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#GorillaStory: What to Expect

  • Western lowland gorilla Calaya participates in an ultrasound with animal keeper Melba Brown.
    Primate keeper Melba Brown uses an ultrasound probe on pregnant western lowland gorilla Calaya. For her participation in this training, Calaya is rewarded with her favorite food: grapes.
  • Zoo veterinarian Katharine Hope points to western lowland gorilla Calaya's ultrasound.
    Zoo veterinarian Katharine Hope points to Calaya's fetus on the ultrasound.

As western lowland gorilla Calaya nears the end of her pregnancy, keepers at the Great Ape House are keeping a close watch on her, monitoring for any indication that she is in labor. Calaya is due to give birth anytime between now and early May.

“The initial signs of labor can be subtle,” says primate keeper Melba Brown. “It could be as simple as her not eating all of her daily diet, or it could be that she spends less time than usual with other members of her troop. Because this is her first pregnancy, and every gorilla’s persona is different, it is difficult to predict how labor and delivery will unfold. It could be brief, or it could take hours. Our plan is to keep the gorillas’ routine as close to the norm as possible. We trust that the gorillas have an innate ability to handle a birth. However, our team is ready and prepared to intervene in the event she has difficulty delivering or caring for her infant.”

Daily interactions and husbandry training sessions play an important role in the animal care team’s ability to assess each gorilla’s health and well-being. In addition to these face-to-face interactions, keepers use closed-circuit cameras to monitor the gorillas’ behavior remotely in the keeper office.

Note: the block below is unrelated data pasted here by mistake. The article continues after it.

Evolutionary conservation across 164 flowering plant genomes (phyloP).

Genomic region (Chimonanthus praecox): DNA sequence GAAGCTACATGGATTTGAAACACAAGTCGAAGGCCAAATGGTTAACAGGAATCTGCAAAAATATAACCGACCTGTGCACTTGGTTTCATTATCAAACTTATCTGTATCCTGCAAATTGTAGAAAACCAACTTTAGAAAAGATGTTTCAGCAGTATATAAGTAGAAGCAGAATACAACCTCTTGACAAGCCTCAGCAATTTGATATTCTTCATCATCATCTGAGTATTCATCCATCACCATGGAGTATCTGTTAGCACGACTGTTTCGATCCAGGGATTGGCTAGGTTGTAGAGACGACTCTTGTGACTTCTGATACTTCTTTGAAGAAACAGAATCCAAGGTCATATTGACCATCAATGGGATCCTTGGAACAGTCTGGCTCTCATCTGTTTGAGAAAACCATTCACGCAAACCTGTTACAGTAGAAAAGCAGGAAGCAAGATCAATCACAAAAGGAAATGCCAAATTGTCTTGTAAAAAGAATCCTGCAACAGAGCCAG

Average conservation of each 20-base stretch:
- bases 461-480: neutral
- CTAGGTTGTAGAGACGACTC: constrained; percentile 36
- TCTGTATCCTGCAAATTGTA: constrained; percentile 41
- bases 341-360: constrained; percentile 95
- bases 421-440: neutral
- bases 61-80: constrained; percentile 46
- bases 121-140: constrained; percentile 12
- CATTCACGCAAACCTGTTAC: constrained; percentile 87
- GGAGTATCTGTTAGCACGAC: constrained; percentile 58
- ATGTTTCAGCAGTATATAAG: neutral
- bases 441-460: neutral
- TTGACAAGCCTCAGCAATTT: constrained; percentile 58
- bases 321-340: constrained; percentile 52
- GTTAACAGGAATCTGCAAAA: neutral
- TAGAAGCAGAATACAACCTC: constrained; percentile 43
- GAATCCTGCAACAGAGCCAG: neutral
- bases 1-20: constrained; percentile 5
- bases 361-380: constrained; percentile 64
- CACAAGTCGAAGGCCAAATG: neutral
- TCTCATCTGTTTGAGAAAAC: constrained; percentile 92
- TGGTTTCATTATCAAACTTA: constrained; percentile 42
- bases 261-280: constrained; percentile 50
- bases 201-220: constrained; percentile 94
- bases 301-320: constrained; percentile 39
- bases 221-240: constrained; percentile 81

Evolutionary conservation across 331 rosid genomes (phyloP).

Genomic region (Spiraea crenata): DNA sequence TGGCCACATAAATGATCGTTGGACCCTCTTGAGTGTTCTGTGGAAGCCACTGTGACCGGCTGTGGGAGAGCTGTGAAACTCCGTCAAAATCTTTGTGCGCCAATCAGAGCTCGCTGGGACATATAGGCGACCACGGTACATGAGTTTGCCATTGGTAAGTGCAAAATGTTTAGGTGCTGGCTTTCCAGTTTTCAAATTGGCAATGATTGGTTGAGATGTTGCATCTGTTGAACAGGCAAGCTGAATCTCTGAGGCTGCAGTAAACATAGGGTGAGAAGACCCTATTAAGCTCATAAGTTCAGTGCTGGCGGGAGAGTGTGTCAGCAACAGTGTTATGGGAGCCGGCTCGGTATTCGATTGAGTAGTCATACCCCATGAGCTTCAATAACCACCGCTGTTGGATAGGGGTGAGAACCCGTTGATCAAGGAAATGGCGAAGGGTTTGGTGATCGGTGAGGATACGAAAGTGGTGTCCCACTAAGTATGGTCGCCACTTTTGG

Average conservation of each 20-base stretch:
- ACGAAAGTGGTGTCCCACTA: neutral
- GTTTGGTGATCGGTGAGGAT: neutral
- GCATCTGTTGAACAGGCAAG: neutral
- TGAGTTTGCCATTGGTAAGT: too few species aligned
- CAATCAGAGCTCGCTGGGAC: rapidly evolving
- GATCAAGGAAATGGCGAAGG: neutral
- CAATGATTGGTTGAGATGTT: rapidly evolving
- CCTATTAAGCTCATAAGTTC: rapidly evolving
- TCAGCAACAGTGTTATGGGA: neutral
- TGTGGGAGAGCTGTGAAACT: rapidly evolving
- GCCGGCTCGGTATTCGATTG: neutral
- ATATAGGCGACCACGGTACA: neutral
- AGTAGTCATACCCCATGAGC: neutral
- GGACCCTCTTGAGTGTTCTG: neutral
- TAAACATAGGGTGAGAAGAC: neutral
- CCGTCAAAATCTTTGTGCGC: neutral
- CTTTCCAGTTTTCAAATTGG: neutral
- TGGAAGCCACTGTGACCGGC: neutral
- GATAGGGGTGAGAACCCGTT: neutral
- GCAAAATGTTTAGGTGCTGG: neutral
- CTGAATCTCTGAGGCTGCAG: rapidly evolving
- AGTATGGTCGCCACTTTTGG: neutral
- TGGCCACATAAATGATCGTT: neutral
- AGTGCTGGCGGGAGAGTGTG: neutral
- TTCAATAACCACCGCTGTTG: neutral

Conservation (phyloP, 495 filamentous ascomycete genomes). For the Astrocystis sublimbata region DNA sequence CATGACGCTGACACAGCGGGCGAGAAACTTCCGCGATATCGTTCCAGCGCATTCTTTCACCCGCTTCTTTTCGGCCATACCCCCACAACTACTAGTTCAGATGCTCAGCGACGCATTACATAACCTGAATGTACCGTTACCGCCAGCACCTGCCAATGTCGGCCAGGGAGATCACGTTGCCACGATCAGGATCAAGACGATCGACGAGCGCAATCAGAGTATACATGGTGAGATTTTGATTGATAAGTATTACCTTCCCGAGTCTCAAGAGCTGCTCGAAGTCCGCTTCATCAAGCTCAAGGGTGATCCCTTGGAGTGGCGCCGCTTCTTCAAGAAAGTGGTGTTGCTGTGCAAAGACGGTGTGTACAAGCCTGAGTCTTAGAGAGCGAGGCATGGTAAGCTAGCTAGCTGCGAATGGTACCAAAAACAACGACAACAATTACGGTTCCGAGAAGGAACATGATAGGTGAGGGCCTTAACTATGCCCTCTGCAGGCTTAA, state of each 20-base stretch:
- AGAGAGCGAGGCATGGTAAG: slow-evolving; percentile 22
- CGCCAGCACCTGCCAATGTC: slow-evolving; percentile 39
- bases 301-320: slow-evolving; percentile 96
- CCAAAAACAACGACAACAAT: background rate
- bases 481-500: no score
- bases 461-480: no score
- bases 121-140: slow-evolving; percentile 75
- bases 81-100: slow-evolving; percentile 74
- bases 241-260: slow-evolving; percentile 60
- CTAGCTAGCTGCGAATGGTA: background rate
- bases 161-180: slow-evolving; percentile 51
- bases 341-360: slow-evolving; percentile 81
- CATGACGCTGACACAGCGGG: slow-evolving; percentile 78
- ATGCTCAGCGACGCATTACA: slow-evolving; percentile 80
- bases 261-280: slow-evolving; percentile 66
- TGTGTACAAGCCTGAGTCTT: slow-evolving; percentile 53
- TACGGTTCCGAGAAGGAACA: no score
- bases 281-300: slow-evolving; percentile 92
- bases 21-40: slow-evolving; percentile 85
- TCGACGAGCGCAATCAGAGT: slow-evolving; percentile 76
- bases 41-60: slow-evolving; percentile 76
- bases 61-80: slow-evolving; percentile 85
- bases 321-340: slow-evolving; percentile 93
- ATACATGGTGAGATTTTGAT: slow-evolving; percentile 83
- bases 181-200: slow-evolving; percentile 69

The primate team anticipated that Calaya’s pregnancy would shift the gorillas’ behaviors and dynamics, and it has. Calaya lives in a troop with 25-year-old silverback Baraka, 35-year-old female Mandara and 9-year-old Kibibi. While Calaya typically assumes the role of dominant female in the group, she has been more relaxed and passive in her third trimester.

Lately, Calaya has taken to resting throughout the day. To keep her comfortable, keepers provided Calaya with extra fleece blankets to make her nests even cozier. In an earlier #GorillaStory update, Brown discussed the purpose of nest building.

“Since Calaya has been pregnant, Kibibi has ratcheted up her play behaviors and displays, beating her chest and periodically tossing items at Calaya. Just this week, Kibibi initiated play by jumping up, beating her chest and running away. In response, Calaya stomped her feet, beat her chest and ran after Kibibi.”

Father-to-be Baraka’s behavior has also changed in response to Calaya’s pregnancy. He has a reputation as both a protective and gentle peace-keeper within the troop.

“Before Calaya’s pregnancy, Baraka would assert his dominance if Calaya squabbled with the other females,” Brown explains. “Now, he is much gentler with her when he needs to settle an antagonistic encounter between the females in the troop.”

The troop remains a cohesive group, and playful sessions like those mentioned above are a good sign that relationships within the troop remain strong.

“It’s the perfect environment for a successful birth,” Brown says.